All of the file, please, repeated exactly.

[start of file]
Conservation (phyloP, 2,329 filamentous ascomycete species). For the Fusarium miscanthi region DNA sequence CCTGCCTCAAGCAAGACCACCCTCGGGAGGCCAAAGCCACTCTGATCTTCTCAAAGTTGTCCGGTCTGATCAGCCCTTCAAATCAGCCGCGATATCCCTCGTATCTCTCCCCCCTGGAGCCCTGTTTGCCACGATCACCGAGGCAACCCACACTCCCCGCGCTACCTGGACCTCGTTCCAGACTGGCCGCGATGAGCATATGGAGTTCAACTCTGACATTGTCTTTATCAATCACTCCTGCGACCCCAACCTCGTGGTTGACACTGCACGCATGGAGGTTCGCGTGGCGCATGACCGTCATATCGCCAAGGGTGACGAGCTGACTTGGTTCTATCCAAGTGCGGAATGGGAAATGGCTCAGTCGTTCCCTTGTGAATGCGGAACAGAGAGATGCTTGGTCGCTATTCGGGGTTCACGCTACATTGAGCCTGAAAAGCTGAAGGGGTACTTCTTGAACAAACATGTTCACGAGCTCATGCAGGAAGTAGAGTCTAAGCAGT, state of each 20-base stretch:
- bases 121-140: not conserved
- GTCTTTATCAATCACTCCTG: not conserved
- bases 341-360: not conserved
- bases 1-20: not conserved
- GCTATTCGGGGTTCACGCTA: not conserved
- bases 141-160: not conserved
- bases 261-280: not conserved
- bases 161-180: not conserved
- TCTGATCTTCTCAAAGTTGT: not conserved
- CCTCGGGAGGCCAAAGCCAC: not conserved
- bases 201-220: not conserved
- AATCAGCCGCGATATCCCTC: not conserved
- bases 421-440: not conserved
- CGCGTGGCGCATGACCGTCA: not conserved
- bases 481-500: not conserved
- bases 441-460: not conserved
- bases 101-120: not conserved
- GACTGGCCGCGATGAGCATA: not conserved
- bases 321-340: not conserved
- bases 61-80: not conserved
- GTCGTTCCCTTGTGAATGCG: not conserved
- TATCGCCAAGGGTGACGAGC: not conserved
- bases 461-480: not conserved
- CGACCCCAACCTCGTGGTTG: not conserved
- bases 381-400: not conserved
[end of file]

Conservation (phyloP, 2,329 filamentous ascomycete species). For the Fusarium miscanthi region DNA sequence CCTGCCTCAAGCAAGACCACCCTCGGGAGGCCAAAGCCACTCTGATCTTCTCAAAGTTGTCCGGTCTGATCAGCCCTTCAAATCAGCCGCGATATCCCTCGTATCTCTCCCCCCTGGAGCCCTGTTTGCCACGATCACCGAGGCAACCCACACTCCCCGCGCTACCTGGACCTCGTTCCAGACTGGCCGCGATGAGCATATGGAGTTCAACTCTGACATTGTCTTTATCAATCACTCCTGCGACCCCAACCTCGTGGTTGACACTGCACGCATGGAGGTTCGCGTGGCGCATGACCGTCATATCGCCAAGGGTGACGAGCTGACTTGGTTCTATCCAAGTGCGGAATGGGAAATGGCTCAGTCGTTCCCTTGTGAATGCGGAACAGAGAGATGCTTGGTCGCTATTCGGGGTTCACGCTACATTGAGCCTGAAAAGCTGAAGGGGTACTTCTTGAACAAACATGTTCACGAGCTCATGCAGGAAGTAGAGTCTAAGCAGT, state of each 20-base stretch:
- bases 121-140: not conserved
- GTCTTTATCAATCACTCCTG: not conserved
- bases 341-360: not conserved
- bases 1-20: not conserved
- GCTATTCGGGGTTCACGCTA: not conserved
- bases 141-160: not conserved
- bases 261-280: not conserved
- bases 161-180: not conserved
- TCTGATCTTCTCAAAGTTGT: not conserved
- CCTCGGGAGGCCAAAGCCAC: not conserved
- bases 201-220: not conserved
- AATCAGCCGCGATATCCCTC: not conserved
- bases 421-440: not conserved
- CGCGTGGCGCATGACCGTCA: not conserved
- bases 481-500: not conserved
- bases 441-460: not conserved
- bases 101-120: not conserved
- GACTGGCCGCGATGAGCATA: not conserved
- bases 321-340: not conserved
- bases 61-80: not conserved
- GTCGTTCCCTTGTGAATGCG: not conserved
- TATCGCCAAGGGTGACGAGC: not conserved
- bases 461-480: not conserved
- CGACCCCAACCTCGTGGTTG: not conserved
- bases 381-400: not conserved